Arthritis is a very common disability. Arthritis includes inflammation of the joints and surrounding tissues; certain types of arthritis may also involve the immune system.
I repeatedly heard about consuming ACV for arthritis while I was working in a natural foods store when I was young. So many happy elderly people swore by it. It was my first introduction to the magical properties of apple cider vinegar. And yes, it's now backed by science for a variety of health problems. But many people have been enjoying the benefits of ACV for centuries. There are reports that it can alleviate symptoms within only 1–2 weeks.
For pain, mix 1 tablespoon ACV into warm water. If you'd like, add 1 teaspoon of honey. This concoction can greatly reduce pain and increase mobility.
The naturally occurring phenolic compounds have a supportive role in reducing oxidative stress and inflammation along with stimulating efficient bile production, which is how the body supports the removal of waste and unhealthy fats.
I recommend apple cider vinegar to help reduce gallbladder discomfort and improve gallbladder emptying. If you have gallstones, it is very important that you start introducing ACV into your diet. Slowly increase your consumption until you are comfortably including the average recommended dose.
Because acetic acid kills unwanted bacteria when it comes into contact with it, it essentially acts as a natural antibiotic and antiseptic. ACV has traditionally been used for warts, nail fungal infections, ear infections, gut infections, throat infections, skin infections, and more. Thousands of years ago, Hippocrates, the father of medicine, used it as a wound cleanser.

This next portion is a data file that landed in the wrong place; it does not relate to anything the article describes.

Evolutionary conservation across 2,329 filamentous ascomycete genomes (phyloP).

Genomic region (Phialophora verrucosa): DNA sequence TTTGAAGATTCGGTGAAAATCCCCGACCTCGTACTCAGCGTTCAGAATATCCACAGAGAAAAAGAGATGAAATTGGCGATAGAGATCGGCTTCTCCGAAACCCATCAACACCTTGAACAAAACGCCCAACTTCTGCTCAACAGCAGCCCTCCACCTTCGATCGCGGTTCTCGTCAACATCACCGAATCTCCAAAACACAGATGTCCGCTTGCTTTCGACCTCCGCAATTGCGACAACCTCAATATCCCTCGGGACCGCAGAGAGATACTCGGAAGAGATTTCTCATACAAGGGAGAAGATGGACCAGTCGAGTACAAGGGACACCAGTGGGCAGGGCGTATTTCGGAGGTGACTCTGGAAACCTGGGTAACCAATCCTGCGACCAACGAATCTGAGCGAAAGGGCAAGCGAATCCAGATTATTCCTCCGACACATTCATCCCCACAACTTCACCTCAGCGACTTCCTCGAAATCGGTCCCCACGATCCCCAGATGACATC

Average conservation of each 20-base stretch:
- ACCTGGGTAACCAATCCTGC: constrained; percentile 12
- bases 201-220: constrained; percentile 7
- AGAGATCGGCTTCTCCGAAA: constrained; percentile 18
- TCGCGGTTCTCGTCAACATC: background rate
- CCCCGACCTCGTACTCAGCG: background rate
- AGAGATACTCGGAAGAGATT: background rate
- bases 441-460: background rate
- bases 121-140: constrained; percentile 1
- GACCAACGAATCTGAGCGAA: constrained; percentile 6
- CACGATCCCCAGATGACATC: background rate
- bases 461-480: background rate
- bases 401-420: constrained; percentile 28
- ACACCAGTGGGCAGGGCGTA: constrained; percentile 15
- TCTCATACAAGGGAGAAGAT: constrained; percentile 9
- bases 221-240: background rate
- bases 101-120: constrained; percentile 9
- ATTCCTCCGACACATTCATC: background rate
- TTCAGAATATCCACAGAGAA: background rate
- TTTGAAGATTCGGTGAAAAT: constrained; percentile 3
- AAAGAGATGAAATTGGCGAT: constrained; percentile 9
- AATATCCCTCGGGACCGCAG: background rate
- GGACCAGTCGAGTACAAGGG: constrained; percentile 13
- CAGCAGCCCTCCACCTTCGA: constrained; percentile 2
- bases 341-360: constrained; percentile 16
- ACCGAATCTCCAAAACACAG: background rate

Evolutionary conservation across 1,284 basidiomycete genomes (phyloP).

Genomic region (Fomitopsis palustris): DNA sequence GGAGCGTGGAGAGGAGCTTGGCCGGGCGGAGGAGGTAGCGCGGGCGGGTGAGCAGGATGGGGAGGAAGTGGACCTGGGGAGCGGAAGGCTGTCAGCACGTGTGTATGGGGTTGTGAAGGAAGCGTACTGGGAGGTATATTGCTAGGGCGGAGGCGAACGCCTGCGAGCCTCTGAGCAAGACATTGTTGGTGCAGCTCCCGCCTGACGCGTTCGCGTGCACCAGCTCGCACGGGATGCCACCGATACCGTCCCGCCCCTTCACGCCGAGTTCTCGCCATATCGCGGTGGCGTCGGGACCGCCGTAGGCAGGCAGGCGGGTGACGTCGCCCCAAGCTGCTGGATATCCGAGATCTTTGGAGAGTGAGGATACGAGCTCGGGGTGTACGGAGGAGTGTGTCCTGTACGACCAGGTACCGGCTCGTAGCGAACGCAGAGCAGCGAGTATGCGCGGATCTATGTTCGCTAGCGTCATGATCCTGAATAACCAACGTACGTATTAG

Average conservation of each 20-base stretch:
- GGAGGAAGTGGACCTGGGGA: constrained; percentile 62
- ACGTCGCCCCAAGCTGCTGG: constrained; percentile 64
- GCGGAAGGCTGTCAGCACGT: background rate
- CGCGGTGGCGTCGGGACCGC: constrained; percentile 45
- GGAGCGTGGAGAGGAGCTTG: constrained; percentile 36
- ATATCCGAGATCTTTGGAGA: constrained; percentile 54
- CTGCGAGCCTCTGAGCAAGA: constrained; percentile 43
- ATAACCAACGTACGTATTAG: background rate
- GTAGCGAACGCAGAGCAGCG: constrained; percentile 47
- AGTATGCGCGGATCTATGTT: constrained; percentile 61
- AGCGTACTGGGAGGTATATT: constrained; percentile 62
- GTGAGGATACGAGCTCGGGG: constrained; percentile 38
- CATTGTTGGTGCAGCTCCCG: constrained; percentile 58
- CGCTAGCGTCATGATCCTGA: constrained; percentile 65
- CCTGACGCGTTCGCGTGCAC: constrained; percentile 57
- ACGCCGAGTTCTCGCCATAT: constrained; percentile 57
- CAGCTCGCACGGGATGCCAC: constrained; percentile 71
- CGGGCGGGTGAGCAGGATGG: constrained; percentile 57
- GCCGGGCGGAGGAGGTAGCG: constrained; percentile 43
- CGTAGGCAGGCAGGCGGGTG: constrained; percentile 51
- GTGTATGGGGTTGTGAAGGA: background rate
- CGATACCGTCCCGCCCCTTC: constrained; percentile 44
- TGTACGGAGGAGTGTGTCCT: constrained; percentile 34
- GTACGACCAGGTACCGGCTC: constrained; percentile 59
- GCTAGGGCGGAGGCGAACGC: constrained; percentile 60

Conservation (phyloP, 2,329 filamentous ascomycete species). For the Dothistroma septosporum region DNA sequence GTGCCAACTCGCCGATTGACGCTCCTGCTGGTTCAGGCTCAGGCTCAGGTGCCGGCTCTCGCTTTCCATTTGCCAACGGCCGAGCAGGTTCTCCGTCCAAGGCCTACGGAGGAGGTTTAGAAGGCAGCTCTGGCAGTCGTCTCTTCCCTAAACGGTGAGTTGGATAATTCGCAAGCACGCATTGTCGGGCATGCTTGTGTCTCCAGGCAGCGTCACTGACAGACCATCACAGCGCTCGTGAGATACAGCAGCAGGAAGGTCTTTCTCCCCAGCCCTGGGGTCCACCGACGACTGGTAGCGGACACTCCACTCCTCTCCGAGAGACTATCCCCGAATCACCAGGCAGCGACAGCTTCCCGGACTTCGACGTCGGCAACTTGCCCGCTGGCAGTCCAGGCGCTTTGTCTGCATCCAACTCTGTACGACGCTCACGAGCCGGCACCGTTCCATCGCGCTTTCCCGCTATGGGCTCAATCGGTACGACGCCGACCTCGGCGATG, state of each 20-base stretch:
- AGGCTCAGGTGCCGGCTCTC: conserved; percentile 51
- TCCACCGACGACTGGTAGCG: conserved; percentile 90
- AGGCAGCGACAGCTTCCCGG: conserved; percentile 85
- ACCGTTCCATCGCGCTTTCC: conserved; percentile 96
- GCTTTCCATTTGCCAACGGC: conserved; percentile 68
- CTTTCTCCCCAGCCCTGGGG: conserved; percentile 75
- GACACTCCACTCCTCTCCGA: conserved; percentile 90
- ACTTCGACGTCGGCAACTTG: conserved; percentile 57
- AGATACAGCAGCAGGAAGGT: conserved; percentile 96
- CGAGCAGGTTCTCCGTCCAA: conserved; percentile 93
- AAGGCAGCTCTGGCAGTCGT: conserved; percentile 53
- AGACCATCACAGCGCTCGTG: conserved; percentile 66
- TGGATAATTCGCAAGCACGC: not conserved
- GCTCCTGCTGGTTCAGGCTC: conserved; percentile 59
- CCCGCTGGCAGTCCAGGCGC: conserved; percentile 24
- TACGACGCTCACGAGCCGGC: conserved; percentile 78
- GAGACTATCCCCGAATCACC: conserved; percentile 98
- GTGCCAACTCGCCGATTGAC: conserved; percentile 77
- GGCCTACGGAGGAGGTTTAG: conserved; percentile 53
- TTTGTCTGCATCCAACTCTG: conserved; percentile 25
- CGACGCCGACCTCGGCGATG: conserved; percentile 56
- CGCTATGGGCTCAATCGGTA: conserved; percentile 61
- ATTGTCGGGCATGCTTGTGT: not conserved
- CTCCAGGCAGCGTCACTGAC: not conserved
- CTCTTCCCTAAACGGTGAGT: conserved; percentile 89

ACV has been shown to kill unhealthy bacteria and other microbes in the digestive tract, such as Candida. It is also known to promote the production of healthy bacteria.
Due to the pectin content, it can help soothe and support an upset stomach and provide compounds that support and feed a healthy gut flora. Vinegar also helps increase populations of healthy gut flora in studies.
We also know that your gut flora has an effect on your weight. Healthy, lean subjects have been shown to have healthy gut flora, while unhealthy subjects have more pathogenic bacteria species.
A study that was published in the Journal of Nutritional Biochemistry demonstrated that the combination of vinegar, green tea, and fruit lead to weight loss in obese patients. The polyphenol content in these foods is thought to have a transformative effect on gut microbiota. All of these things are included in this plan to support efficient weight loss.
Apple cider vinegar improves digestion and is particularly beneficial for people with stomach issues like reflux, bloating, and indigestion. The vinegar improves the pH balance in the stomach, which helps to support the effect of the hydrochloric acid that is released from the stomach cells. This then increases the production and stimulation of the gastric acid secretions, which play an important role in protein, carbohydrate, and fat digestion. This digestive support improves the assimilation of the macro- and micronutrients in meals that are consumed with ACV.
Poor digestion has the consequence of inhibiting the assimilation of nutrients and interfering with the health of the bowel, which can have a strong influence on your well-being and health.
Digestive problems can include bloating, indigestion, flatulence, reflux, constipation, and diarrhea.
BLOATING & INDIGESTION
Bloating and indigestion can be caused by inefficient digestion of protein, carbohydrates, and/or fats in the diet, an unhealthy gut flora, upper digestive infections such as Small Intestinal Bacterial Overgrowth (SIBO), and/or food intolerances. ACV helps to improve these symptoms.